Light At The End Of The Tunnel?

Major League Baseball owners have allegedly approved a plan that could see the 2020 season start around Independence Day.  With a second spring training starting in mid-June at each team’s home ballpark, an 82 game schedule would start in July and would be limited to regional opponents.  Teams would only face opponents from their own division and the same division in the opposite league.  Teams unable to open in their cities due to legal restrictions would temporarily relocate, either to their spring training facilities or major-league parks in other parts of the country.

There are some major roadblocks on the way to implementing this plan, chief among them government participation in states like California and Illinois and the pesky issue of player compensation.  The owners would like to see a revenue sharing plan implemented, since there will be no gate revenues, at least at the beginning of the season, while the MLBPA has rejected that outright, likening it to a salary cap.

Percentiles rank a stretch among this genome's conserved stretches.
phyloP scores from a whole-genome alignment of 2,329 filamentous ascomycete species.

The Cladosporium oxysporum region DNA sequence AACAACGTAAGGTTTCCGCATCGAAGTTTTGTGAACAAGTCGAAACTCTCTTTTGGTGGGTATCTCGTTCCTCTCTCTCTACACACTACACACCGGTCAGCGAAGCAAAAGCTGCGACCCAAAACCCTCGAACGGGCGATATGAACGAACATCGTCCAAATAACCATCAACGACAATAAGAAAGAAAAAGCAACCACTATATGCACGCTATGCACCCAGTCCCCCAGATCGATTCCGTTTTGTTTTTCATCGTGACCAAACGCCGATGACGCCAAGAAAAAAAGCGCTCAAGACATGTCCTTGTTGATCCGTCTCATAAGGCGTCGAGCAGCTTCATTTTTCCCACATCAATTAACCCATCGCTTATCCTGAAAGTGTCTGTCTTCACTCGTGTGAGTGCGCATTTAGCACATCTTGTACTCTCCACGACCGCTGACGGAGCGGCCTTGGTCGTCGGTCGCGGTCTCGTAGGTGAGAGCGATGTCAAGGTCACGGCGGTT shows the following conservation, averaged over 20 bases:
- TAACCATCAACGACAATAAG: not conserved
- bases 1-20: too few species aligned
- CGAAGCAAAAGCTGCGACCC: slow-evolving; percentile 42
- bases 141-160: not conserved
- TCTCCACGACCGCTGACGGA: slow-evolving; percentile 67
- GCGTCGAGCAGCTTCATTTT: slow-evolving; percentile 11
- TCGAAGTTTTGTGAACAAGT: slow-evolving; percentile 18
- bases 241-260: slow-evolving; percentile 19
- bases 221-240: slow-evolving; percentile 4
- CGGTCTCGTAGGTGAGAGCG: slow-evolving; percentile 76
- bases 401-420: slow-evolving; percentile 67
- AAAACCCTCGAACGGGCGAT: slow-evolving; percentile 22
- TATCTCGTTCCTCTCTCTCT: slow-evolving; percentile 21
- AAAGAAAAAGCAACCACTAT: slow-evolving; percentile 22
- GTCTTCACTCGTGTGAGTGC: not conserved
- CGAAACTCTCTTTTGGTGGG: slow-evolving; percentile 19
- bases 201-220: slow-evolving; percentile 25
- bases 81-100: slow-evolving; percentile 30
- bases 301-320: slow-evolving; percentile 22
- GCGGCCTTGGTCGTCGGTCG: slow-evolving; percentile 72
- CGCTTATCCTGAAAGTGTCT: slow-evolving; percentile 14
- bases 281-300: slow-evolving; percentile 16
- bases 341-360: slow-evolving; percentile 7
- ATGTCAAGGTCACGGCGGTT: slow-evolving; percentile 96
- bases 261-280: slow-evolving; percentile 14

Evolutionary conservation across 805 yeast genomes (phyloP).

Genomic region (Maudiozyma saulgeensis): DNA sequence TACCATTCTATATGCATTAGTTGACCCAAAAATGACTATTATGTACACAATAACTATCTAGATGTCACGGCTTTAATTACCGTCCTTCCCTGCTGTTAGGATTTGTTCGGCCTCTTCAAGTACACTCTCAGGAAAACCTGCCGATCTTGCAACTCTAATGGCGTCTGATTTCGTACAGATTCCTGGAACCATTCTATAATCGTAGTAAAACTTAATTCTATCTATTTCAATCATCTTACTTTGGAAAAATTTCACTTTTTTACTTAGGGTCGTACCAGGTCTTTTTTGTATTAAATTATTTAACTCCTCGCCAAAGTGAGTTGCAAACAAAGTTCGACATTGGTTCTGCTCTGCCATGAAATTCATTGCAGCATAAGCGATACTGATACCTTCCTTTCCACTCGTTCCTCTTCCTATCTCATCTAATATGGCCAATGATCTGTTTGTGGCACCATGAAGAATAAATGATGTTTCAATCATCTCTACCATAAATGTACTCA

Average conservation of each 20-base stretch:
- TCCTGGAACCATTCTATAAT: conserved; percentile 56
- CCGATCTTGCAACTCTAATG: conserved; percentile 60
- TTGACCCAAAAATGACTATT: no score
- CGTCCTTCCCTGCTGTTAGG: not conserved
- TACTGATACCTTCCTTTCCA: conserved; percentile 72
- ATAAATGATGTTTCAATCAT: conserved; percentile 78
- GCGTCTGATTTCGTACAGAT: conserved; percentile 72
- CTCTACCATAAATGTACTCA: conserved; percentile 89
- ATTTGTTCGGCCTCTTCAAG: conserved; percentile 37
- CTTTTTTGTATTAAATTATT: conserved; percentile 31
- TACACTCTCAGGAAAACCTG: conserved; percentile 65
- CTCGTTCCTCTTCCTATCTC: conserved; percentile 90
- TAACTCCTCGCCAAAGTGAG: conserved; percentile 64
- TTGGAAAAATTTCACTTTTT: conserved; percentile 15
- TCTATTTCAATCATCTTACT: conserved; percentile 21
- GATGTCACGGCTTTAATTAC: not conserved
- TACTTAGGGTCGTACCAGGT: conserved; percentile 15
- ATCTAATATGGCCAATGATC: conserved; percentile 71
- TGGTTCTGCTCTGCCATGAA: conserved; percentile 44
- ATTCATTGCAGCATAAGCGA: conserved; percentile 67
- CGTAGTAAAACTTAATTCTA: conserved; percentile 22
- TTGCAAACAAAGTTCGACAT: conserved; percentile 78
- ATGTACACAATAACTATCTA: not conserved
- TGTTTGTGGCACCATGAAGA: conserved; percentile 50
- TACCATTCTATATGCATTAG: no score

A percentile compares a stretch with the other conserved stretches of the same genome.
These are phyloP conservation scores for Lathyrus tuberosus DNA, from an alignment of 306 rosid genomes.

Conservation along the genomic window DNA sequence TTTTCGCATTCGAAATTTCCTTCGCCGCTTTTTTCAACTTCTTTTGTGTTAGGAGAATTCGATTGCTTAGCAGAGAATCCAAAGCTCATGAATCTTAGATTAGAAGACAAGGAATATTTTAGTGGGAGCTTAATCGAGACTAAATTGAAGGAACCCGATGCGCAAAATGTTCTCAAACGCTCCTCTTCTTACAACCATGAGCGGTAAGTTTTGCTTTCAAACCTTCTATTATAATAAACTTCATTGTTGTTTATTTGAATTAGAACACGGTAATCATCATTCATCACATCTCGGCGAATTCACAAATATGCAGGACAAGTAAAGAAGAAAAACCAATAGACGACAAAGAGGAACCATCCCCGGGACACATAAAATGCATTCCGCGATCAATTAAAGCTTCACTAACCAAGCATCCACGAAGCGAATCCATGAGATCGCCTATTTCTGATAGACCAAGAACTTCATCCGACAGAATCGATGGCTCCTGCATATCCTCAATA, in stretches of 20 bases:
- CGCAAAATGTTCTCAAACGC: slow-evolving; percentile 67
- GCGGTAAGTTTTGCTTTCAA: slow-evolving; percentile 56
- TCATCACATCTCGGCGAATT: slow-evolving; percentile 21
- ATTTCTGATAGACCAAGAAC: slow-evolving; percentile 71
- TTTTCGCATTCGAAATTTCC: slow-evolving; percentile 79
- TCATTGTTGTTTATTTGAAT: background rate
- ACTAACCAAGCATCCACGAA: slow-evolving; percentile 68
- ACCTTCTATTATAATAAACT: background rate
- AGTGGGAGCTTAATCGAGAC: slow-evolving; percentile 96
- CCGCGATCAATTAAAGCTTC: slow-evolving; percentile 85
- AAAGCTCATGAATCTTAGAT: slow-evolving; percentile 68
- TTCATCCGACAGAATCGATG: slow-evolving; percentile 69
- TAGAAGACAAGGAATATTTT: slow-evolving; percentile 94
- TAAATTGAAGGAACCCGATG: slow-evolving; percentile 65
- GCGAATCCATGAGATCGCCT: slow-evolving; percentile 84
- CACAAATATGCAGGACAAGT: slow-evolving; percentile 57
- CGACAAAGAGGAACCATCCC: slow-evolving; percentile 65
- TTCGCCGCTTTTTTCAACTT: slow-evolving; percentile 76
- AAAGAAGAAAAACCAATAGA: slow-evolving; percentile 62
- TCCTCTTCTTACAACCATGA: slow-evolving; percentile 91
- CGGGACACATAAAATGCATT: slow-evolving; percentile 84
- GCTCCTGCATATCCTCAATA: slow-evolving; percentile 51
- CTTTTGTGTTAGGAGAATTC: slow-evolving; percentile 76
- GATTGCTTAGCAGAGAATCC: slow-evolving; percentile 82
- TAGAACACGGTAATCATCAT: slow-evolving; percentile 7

Does this plan put us closer to baseball coming back?  Yes.  But, it isn’t a sure thing and it is just as likely that the 4th of July comes and goes and America’s pastime remains on the sidelines.

Trying To Come Back

Two weeks into what should have been the 2020 baseball season, MLB is looking at options to resume playing sooner rather than later.  The first proposal, to quarantine all 30 teams in the Phoenix area and play to empty ballparks, both Chase Field and the spring training complexes, leaked last week and was quickly pooh-poohed by Rob Manfred after some initial push back.